EPA to tighten emissions tests, but fixes should be easy

Unless you're driving an older vehicle, fixes for vehicles that require repair to reduct emissions should be relatively easy. That's what the United States Environmental Agency (EPA) suggests in a new set of documents released in the wake of recent violations of the Clean Air Act (CAA) by Volkswagen. Technical changes to Volkswagen diesel vehicles from 2015 and 2016 model years should be easy, while more "substantial" changes may be required for vehicles from the past several years. In most or all cases, repair costs will be charged to the manufacturer, not the driver.

According to the EPA, their notice of violation (NOV) of the Clean Air Act (CAA) was issued to Volkswagen AG, Audi AG, and Volkswagen Group of America, Inc. on the 18th of September, 2015. This notice does not immediately require that any vehicles be recalled – but as you may have noticed over the past week, it's having a deep impact on Volkswagen and the car industry as a whole, as well.

The EPA's NOV page for VW suggests that if the EPA does, indeed, compel VW to recall any or all of their vehicles in violation of the CAA, it could take up to a year to identify actions that need to be taken, develop a plan to recall vehicles, and issue recall notices therein.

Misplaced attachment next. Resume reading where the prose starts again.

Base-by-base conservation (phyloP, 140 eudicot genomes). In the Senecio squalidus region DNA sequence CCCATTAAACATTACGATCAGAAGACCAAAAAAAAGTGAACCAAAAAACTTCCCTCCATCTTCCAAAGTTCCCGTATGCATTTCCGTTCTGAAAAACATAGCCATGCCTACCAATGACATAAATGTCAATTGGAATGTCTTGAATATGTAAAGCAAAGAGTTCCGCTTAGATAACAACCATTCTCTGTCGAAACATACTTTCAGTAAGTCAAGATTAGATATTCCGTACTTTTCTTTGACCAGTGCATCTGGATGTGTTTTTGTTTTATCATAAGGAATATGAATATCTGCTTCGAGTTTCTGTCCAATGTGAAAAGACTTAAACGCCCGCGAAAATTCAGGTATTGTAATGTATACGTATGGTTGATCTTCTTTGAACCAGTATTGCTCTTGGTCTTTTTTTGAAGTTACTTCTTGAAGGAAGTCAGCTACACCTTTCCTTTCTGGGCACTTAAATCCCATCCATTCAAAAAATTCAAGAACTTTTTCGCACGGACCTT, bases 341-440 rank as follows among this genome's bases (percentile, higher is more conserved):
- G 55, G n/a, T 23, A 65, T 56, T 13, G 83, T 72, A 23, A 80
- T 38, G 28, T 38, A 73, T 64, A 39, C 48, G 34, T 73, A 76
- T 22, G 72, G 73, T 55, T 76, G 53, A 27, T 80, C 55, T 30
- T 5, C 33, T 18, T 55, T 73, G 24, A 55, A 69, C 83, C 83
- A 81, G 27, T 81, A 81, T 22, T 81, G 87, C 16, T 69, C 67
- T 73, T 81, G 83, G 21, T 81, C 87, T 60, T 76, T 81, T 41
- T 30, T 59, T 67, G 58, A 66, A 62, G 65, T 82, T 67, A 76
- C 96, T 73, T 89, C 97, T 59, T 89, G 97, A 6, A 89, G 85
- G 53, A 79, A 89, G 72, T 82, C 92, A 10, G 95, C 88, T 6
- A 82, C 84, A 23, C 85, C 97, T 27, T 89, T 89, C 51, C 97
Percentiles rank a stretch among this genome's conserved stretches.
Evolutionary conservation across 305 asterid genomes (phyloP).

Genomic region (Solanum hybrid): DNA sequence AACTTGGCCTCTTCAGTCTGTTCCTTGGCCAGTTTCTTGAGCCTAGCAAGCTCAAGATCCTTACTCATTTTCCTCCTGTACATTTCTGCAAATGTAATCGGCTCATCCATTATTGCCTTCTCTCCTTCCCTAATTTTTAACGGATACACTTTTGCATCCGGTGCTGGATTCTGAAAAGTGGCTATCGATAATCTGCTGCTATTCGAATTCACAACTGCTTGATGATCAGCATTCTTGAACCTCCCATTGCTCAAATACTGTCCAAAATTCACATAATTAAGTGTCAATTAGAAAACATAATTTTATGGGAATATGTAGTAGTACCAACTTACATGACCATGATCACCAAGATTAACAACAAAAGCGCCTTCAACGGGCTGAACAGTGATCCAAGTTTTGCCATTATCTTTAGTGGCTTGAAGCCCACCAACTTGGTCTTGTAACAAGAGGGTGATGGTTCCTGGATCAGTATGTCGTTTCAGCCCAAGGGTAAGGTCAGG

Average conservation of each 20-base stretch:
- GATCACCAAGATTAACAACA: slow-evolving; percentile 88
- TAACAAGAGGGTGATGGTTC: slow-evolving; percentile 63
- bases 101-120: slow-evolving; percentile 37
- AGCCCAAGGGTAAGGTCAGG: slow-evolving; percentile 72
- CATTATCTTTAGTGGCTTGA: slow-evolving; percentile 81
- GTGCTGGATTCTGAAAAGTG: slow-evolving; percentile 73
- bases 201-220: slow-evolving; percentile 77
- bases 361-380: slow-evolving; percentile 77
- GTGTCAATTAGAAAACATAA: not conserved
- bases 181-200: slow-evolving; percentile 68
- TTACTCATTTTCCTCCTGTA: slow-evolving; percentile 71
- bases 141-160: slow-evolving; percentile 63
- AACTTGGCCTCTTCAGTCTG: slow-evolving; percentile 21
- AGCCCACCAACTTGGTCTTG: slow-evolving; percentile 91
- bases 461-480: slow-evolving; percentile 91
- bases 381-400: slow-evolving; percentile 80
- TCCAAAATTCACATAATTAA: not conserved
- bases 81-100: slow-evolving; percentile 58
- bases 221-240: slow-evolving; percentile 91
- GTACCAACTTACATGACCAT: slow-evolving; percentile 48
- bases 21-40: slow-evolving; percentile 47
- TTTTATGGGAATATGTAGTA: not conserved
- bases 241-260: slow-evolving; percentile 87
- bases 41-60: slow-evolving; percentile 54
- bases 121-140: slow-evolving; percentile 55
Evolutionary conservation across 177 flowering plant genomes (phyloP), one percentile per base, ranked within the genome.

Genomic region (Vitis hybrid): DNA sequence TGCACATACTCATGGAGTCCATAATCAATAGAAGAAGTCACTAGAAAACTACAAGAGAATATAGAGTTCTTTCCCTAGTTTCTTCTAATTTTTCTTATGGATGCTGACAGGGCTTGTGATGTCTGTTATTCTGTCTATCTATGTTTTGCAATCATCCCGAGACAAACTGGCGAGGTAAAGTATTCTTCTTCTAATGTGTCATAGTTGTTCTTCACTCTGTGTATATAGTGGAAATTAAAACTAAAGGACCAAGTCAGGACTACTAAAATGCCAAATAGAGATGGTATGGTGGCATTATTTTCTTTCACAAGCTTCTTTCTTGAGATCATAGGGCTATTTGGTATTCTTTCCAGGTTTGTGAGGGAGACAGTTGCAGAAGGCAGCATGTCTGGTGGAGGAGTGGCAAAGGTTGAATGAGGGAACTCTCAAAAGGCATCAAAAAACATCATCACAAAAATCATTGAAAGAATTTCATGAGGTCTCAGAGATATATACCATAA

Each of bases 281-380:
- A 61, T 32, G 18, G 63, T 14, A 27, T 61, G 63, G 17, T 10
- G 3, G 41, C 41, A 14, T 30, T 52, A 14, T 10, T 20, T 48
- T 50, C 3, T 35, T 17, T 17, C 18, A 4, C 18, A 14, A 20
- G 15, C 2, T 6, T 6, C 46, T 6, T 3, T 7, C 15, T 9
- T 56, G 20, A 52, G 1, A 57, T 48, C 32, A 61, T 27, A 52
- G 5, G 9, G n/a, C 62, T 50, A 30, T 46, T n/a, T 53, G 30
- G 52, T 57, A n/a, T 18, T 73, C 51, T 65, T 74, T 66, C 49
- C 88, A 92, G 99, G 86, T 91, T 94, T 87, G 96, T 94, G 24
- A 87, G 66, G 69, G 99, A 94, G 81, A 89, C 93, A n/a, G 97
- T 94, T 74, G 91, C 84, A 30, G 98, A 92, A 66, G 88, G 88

Meanwhile the EPA is sending letters to manufacturers this week suggesting that they will be tightening regulations. In a letter (like you see above), manufacturers are informed that new testing may be required of vehicles in addition to the standard emissions test cycles.

These tests could be run on vehicles when Emissions Data Vehicles (EDV), and Fuel Economy Data Vehicles (FEDV) are normally tested by EPA. New tests will use driving cycles and conditions "that may reasonably be expected to be encountered in normal operation and use."

These tests may be executed specifically "for the purposes of investigating a potential defeat device."

A "defeat device" is exactly what Volkswagen is in trouble for – cheating on the test that watches the level of harmful emissions vehicles release.

Now we see how the rest of the auto industry reacts, before or after they're tested more stringently than ever before.